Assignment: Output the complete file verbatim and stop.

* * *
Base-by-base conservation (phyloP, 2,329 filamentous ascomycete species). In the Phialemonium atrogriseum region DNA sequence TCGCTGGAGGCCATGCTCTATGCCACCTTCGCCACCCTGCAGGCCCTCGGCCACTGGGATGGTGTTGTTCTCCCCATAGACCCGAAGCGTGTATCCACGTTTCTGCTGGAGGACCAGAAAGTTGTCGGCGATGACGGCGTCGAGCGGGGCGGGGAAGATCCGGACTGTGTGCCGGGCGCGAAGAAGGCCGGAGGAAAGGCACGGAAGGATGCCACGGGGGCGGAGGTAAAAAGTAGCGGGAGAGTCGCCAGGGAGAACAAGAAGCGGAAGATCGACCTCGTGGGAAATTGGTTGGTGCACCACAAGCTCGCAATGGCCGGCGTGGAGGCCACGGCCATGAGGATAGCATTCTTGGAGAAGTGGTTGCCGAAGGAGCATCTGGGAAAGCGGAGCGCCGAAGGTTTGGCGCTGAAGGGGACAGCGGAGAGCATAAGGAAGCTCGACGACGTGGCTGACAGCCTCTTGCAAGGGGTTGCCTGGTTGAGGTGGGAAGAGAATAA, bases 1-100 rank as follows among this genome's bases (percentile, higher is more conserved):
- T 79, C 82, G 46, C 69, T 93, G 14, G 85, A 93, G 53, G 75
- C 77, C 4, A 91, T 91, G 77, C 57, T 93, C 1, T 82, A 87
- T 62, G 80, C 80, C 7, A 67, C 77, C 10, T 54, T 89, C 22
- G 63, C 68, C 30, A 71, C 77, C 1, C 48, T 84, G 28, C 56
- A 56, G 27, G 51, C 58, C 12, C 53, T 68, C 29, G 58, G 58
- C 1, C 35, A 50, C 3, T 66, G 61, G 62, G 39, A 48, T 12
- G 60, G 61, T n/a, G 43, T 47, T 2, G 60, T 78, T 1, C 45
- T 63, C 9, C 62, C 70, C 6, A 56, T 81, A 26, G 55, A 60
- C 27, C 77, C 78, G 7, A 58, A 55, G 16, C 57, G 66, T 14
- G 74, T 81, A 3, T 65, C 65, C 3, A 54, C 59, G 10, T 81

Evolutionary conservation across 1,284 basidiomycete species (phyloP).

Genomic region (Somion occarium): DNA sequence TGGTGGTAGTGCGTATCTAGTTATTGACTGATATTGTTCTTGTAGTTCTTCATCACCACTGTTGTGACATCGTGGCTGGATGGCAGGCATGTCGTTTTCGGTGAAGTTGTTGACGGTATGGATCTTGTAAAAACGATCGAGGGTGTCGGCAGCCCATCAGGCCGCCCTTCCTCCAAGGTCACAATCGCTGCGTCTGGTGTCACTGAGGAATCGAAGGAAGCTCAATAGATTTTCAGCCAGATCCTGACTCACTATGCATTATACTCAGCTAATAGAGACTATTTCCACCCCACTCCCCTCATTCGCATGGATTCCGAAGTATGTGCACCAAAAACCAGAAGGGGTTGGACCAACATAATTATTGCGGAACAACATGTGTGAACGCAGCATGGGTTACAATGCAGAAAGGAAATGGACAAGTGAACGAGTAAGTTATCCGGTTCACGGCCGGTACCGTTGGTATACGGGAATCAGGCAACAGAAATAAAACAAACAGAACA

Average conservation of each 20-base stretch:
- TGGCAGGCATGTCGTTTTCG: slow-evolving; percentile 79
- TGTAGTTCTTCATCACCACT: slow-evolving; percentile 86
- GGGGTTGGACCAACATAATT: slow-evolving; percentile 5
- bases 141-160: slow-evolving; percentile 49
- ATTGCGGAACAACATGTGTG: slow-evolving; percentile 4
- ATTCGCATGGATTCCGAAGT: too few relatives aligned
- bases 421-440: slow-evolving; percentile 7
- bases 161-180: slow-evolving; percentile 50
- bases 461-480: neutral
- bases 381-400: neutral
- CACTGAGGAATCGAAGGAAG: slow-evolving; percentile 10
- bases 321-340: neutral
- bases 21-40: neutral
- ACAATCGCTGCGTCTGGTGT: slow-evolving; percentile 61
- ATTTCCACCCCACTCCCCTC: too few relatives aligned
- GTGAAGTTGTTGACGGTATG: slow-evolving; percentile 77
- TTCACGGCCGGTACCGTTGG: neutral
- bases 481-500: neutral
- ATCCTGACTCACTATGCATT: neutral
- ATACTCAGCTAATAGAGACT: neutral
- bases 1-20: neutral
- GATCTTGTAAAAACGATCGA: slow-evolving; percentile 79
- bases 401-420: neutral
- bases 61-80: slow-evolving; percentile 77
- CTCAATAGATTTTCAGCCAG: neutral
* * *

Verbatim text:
Base-by-base conservation (phyloP, 2,329 filamentous ascomycete species). In the Phialemonium atrogriseum region DNA sequence TCGCTGGAGGCCATGCTCTATGCCACCTTCGCCACCCTGCAGGCCCTCGGCCACTGGGATGGTGTTGTTCTCCCCATAGACCCGAAGCGTGTATCCACGTTTCTGCTGGAGGACCAGAAAGTTGTCGGCGATGACGGCGTCGAGCGGGGCGGGGAAGATCCGGACTGTGTGCCGGGCGCGAAGAAGGCCGGAGGAAAGGCACGGAAGGATGCCACGGGGGCGGAGGTAAAAAGTAGCGGGAGAGTCGCCAGGGAGAACAAGAAGCGGAAGATCGACCTCGTGGGAAATTGGTTGGTGCACCACAAGCTCGCAATGGCCGGCGTGGAGGCCACGGCCATGAGGATAGCATTCTTGGAGAAGTGGTTGCCGAAGGAGCATCTGGGAAAGCGGAGCGCCGAAGGTTTGGCGCTGAAGGGGACAGCGGAGAGCATAAGGAAGCTCGACGACGTGGCTGACAGCCTCTTGCAAGGGGTTGCCTGGTTGAGGTGGGAAGAGAATAA, bases 1-100 rank as follows among this genome's bases (percentile, higher is more conserved):
- T 79, C 82, G 46, C 69, T 93, G 14, G 85, A 93, G 53, G 75
- C 77, C 4, A 91, T 91, G 77, C 57, T 93, C 1, T 82, A 87
- T 62, G 80, C 80, C 7, A 67, C 77, C 10, T 54, T 89, C 22
- G 63, C 68, C 30, A 71, C 77, C 1, C 48, T 84, G 28, C 56
- A 56, G 27, G 51, C 58, C 12, C 53, T 68, C 29, G 58, G 58
- C 1, C 35, A 50, C 3, T 66, G 61, G 62, G 39, A 48, T 12
- G 60, G 61, T n/a, G 43, T 47, T 2, G 60, T 78, T 1, C 45
- T 63, C 9, C 62, C 70, C 6, A 56, T 81, A 26, G 55, A 60
- C 27, C 77, C 78, G 7, A 58, A 55, G 16, C 57, G 66, T 14
- G 74, T 81, A 3, T 65, C 65, C 3, A 54, C 59, G 10, T 81

Evolutionary conservation across 1,284 basidiomycete species (phyloP).

Genomic region (Somion occarium): DNA sequence TGGTGGTAGTGCGTATCTAGTTATTGACTGATATTGTTCTTGTAGTTCTTCATCACCACTGTTGTGACATCGTGGCTGGATGGCAGGCATGTCGTTTTCGGTGAAGTTGTTGACGGTATGGATCTTGTAAAAACGATCGAGGGTGTCGGCAGCCCATCAGGCCGCCCTTCCTCCAAGGTCACAATCGCTGCGTCTGGTGTCACTGAGGAATCGAAGGAAGCTCAATAGATTTTCAGCCAGATCCTGACTCACTATGCATTATACTCAGCTAATAGAGACTATTTCCACCCCACTCCCCTCATTCGCATGGATTCCGAAGTATGTGCACCAAAAACCAGAAGGGGTTGGACCAACATAATTATTGCGGAACAACATGTGTGAACGCAGCATGGGTTACAATGCAGAAAGGAAATGGACAAGTGAACGAGTAAGTTATCCGGTTCACGGCCGGTACCGTTGGTATACGGGAATCAGGCAACAGAAATAAAACAAACAGAACA

Average conservation of each 20-base stretch:
- TGGCAGGCATGTCGTTTTCG: slow-evolving; percentile 79
- TGTAGTTCTTCATCACCACT: slow-evolving; percentile 86
- GGGGTTGGACCAACATAATT: slow-evolving; percentile 5
- bases 141-160: slow-evolving; percentile 49
- ATTGCGGAACAACATGTGTG: slow-evolving; percentile 4
- ATTCGCATGGATTCCGAAGT: too few relatives aligned
- bases 421-440: slow-evolving; percentile 7
- bases 161-180: slow-evolving; percentile 50
- bases 461-480: neutral
- bases 381-400: neutral
- CACTGAGGAATCGAAGGAAG: slow-evolving; percentile 10
- bases 321-340: neutral
- bases 21-40: neutral
- ACAATCGCTGCGTCTGGTGT: slow-evolving; percentile 61
- ATTTCCACCCCACTCCCCTC: too few relatives aligned
- GTGAAGTTGTTGACGGTATG: slow-evolving; percentile 77
- TTCACGGCCGGTACCGTTGG: neutral
- bases 481-500: neutral
- ATCCTGACTCACTATGCATT: neutral
- ATACTCAGCTAATAGAGACT: neutral
- bases 1-20: neutral
- GATCTTGTAAAAACGATCGA: slow-evolving; percentile 79
- bases 401-420: neutral
- bases 61-80: slow-evolving; percentile 77
- CTCAATAGATTTTCAGCCAG: neutral